The Unwritten Book: An Investigation
- By Samantha Hunt
- Farrar, Straus and Giroux
- 384 pp.
- Reviewed by C.B. Santore
- May 5, 2022
This unusual, challenging work will resonate with (some) readers.
The Unwritten Book is about a lot of things, the least of which may be the chapters of an unfinished novel sprinkled randomly throughout its pages. It comes from the agile, inquisitive, and a-little-bit-crazy mind of Samantha Hunt. The book, and the book within the book, are vehicles for exploring the interrelationship of seemingly unrelated things and the juxtaposition of opposites.
If that sounds intriguing, The Unwritten Book will be for you like Goldilocks on her third try at the porridge: just right. Yet readers in this category will probably be in the minority. For many, this excursive narrative will be underwhelming, frustrating, or confusing.
Or all three.
However, Hunt’s work should not be dismissed lightly. She is an award-winning novelist, essayist, and teacher. Her fiction and nonfiction explore the intersections of magic and science, fear and joy, life and death. Death and ghosts, in fact, are central to her work.
“I carry each book I’ve ever read with me, just as I carry my dead — those things that aren’t really there, those things that shape everything I am,” she writes. In this case, the ghost is her deceased father, and the unwritten book is his incomplete manuscript.
Hunt mines her father’s death and his book for clues to an unspecified mystery. She gives us the three existing chapters of his manuscript, which take up about a third of her book, on the right-hand pages, with her comments on the left. The unfinished novel is a mildly amusing story of Cold War-style paranoia. In one comment, she acknowledges it might not interest today’s readers.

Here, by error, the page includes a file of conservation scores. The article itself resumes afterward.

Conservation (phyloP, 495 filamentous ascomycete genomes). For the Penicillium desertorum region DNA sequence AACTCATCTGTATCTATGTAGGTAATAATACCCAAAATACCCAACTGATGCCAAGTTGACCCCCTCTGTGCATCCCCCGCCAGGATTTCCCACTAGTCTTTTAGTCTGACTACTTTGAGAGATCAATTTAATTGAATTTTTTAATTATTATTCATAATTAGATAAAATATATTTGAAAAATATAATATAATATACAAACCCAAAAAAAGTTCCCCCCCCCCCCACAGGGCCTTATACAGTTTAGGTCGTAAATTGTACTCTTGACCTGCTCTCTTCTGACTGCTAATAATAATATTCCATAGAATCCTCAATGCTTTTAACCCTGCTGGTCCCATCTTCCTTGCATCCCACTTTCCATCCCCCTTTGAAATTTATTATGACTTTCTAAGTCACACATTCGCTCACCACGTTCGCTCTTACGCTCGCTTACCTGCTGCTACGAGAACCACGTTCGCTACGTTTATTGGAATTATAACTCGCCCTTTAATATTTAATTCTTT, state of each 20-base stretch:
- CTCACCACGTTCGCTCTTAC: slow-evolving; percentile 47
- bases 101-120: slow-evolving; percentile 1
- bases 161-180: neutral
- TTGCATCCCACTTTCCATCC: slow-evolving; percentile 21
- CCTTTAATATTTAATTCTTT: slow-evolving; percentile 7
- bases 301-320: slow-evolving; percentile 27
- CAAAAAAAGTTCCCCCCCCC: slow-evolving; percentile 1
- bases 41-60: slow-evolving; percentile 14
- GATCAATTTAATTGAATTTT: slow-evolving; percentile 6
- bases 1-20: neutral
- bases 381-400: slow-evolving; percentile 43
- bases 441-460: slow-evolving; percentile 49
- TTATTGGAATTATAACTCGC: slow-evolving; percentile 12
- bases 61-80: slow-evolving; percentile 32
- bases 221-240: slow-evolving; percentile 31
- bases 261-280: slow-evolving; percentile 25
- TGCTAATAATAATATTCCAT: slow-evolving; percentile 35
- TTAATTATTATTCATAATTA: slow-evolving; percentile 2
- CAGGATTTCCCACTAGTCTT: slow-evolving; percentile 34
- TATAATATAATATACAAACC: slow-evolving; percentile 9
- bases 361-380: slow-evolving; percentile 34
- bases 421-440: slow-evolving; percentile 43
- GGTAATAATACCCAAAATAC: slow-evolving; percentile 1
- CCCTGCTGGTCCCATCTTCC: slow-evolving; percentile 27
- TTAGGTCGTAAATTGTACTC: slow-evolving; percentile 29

What interests Hunt, though, and what she hopes will interest us, are ideas, concepts, and things that lead to divergent paths from the same starting point:
“A tangent that might become a new path, like browsing the stacks in a library and not finding the book you’re looking for but finding the book you weren’t looking for.”
Her touchpoints range from the boy band One Direction to the works of William Faulkner and Toni Morrison to hormones. One chapter is broken into sections with such disparate subtitles as “Haul,” “The Internet,” “Morphic Resonance,” and “Witches,” among others.
Hunt is especially fond of words whose origins differ from their current meaning or have different meanings in various contexts. For example, she notes that, according to Shipley’s Dictionary of Word Origins (to which she makes several references), “cardinal,” meaning a fixed and unchanging point, is derived from a Greek word meaning to hinge or to swing. It’s a word that grows out of its opposite. She later points out that “brood” as a noun means offspring, while its verb form means to ponder anxiously.
Transience and decay are recurrent themes here. Hunt’s mother’s house reminds the author that order is temporary. “The longer I live with books and words, the more I enjoy their erosion. I break them open. I make beaches.” But those beaches, too, will inevitably be washed away by the sea.
Interspersed with her musings are outlandish episodes. For example, Hunt goes to a medium to ask Charlotte Brontë to blurb her book. (She doesn’t really believe this is possible, but she tries anyway.) She eats half a donut found on the floor under a cabinet after her father’s death. She receives pulsed electromagnetic fields from a high-voltage Tesla coil machine for their possible health benefits.
Amid the jumble are gems, such as her comparison of covid-19 to David and Goliath: “a microscopically small virus trying to fight and sometimes kill the only species that actively, wantonly tries to destroy planet Earth, us.” She feels threatened by a heaven that grants us “permission to destroy the heaven we already have here.” And, after the death of a friend, she writes, “I understood how a dead friend could make the living feel more alive.”
So, does this all fit together? Yes. The essays are like chapters in a disjointed memoir, but everything is connected, and everyone is related. Hunt references Jose Luis Borges’ The Aleph, in which Borges defines aleph (the first letter in the Hebrew alphabet) as that which contains everything in the universe seen from every point of view simultaneously.
Like Borges, Hunt sees the connections between unrelated things and sees everything at once, from all viewpoints. She sees the holes and the connections — holes left by the dead, connections to the living. These connections and holes are the charm and the conundrum of this work. The writing is skillful. The result is, in the author’s own words, “the bellowing hush of empty space the moment after we finish reading a book.”
Readers must decide if that empty space is worth listening to.
C.B. Santore is a freelance writer and editor in East Hampton, CT.